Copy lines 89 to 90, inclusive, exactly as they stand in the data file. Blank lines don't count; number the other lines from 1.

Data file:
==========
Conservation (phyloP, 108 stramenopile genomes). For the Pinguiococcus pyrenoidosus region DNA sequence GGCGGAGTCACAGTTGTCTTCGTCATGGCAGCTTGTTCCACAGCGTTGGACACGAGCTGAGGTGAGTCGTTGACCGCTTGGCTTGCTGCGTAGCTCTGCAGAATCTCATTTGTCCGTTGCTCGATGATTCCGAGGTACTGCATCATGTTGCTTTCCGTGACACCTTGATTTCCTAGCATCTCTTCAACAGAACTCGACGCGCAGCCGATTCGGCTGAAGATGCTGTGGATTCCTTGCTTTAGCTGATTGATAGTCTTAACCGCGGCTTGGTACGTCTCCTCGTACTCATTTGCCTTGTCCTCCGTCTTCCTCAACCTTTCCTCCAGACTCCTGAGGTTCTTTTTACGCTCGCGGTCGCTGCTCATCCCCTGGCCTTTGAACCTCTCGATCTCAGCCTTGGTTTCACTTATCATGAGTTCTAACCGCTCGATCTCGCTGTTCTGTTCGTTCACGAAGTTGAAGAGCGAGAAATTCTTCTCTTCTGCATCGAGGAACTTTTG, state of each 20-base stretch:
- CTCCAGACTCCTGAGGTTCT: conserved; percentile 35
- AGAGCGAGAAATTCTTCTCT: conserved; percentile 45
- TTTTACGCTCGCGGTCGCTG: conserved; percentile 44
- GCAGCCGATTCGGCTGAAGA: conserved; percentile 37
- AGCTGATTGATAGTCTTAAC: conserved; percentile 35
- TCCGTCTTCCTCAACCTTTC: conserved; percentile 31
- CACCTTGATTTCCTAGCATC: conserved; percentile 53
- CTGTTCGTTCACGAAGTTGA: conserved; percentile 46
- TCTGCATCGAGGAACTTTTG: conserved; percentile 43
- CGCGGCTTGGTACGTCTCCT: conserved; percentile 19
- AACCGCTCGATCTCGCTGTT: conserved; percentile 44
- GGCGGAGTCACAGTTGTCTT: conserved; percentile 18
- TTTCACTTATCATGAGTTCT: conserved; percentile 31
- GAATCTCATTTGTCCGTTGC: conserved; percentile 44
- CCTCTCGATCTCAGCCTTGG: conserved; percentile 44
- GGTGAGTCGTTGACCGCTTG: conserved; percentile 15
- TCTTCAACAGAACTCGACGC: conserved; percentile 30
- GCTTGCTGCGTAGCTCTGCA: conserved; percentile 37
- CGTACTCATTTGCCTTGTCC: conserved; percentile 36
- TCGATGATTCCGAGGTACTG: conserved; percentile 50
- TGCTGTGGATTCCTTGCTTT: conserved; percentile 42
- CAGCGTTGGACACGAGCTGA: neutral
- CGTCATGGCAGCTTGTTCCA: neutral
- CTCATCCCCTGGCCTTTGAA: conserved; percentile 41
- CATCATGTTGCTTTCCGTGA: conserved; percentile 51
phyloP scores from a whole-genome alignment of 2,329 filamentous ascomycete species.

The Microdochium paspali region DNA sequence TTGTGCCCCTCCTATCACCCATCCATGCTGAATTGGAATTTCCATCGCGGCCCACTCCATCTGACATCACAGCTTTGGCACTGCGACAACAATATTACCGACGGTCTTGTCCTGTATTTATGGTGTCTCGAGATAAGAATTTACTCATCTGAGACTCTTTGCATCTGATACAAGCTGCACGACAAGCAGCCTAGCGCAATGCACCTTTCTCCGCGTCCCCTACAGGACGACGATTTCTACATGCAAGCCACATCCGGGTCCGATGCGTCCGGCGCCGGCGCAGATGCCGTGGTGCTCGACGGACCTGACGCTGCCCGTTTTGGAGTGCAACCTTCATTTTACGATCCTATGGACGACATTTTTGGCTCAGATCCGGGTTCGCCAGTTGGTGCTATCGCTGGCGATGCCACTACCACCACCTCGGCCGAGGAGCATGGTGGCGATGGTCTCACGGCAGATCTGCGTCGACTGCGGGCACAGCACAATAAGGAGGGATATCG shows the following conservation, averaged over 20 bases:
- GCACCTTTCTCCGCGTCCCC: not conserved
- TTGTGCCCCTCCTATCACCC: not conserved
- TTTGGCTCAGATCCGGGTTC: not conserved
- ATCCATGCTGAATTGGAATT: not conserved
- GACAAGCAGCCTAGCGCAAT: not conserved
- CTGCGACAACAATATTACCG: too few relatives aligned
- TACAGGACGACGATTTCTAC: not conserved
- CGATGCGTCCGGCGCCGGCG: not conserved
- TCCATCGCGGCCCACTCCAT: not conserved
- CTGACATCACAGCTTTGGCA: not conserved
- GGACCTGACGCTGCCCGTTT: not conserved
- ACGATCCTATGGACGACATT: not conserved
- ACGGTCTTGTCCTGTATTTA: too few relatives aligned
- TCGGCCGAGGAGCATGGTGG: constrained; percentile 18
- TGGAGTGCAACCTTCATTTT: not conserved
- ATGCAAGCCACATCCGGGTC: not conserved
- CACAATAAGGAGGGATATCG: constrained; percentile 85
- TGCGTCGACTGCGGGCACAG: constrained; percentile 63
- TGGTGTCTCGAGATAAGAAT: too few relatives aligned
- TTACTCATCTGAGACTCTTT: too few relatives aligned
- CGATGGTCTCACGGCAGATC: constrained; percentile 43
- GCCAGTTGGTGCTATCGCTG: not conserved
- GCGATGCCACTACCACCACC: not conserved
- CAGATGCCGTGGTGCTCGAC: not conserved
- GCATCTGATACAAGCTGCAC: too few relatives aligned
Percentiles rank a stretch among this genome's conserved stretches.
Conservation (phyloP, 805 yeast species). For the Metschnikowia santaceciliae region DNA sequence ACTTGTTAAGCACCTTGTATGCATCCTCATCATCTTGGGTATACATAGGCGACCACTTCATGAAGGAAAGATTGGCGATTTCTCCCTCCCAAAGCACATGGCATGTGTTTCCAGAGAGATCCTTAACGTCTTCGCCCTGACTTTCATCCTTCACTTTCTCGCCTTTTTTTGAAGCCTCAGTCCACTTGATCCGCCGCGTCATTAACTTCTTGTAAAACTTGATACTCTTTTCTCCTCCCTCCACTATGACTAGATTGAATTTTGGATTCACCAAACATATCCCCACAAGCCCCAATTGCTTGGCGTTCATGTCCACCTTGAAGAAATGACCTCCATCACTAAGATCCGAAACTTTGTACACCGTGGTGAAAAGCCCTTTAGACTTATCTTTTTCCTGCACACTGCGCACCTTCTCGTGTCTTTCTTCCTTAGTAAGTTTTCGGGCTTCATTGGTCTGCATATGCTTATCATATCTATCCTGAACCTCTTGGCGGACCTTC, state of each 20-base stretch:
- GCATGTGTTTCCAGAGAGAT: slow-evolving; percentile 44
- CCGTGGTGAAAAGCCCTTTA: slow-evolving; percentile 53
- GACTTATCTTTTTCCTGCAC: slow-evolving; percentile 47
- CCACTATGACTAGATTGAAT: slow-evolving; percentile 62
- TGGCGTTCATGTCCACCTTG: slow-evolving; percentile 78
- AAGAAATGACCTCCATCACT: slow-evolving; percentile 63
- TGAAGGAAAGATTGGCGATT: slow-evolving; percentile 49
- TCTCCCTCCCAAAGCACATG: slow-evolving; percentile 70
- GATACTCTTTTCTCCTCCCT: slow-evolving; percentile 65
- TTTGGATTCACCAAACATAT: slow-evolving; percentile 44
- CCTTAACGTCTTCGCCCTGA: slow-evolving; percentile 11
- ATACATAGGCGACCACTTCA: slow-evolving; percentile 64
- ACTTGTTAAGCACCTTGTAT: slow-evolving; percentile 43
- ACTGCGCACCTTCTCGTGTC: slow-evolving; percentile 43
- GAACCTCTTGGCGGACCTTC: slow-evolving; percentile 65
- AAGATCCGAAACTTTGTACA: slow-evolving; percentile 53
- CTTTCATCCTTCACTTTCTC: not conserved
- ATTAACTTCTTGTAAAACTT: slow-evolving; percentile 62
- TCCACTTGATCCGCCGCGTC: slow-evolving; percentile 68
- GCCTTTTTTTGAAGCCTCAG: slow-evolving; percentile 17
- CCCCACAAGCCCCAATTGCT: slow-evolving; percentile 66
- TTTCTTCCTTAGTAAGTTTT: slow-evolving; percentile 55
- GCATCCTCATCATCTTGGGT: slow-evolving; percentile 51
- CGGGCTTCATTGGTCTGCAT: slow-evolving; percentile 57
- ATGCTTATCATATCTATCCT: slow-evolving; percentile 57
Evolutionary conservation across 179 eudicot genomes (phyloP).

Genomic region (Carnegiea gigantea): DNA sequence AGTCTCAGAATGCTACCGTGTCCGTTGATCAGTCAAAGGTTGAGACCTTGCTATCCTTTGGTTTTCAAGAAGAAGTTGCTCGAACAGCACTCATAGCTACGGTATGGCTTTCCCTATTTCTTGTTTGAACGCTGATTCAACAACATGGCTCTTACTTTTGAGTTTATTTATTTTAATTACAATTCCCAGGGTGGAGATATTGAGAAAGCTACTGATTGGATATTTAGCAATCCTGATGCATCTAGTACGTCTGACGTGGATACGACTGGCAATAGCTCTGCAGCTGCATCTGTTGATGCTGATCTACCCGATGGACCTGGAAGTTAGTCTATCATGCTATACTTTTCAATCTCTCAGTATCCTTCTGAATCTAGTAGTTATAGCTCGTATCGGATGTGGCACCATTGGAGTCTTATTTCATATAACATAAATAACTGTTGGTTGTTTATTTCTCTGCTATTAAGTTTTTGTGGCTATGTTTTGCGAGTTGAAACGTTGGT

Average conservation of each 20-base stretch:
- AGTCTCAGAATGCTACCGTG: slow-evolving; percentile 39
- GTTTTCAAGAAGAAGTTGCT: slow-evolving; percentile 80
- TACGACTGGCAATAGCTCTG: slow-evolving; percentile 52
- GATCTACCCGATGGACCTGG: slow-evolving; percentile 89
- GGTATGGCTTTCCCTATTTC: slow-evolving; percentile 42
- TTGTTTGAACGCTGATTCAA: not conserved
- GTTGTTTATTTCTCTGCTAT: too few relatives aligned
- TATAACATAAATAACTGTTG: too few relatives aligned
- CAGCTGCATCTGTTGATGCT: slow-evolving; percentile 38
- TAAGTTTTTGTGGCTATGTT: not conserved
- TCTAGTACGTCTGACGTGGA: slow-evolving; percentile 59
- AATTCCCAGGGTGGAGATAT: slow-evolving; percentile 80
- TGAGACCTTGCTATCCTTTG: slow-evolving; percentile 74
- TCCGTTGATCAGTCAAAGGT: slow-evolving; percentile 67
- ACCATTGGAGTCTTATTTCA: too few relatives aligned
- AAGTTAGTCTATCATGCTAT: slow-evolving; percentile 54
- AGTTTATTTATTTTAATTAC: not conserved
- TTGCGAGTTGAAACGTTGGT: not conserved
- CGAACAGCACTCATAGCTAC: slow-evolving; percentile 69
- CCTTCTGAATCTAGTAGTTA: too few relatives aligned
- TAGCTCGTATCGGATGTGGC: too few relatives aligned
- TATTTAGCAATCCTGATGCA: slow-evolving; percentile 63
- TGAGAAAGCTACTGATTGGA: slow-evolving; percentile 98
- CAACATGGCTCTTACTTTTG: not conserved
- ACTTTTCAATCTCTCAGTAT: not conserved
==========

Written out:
- TTGTTTGAACGCTGATTCAA: not conserved
- GTTGTTTATTTCTCTGCTAT: too few relatives aligned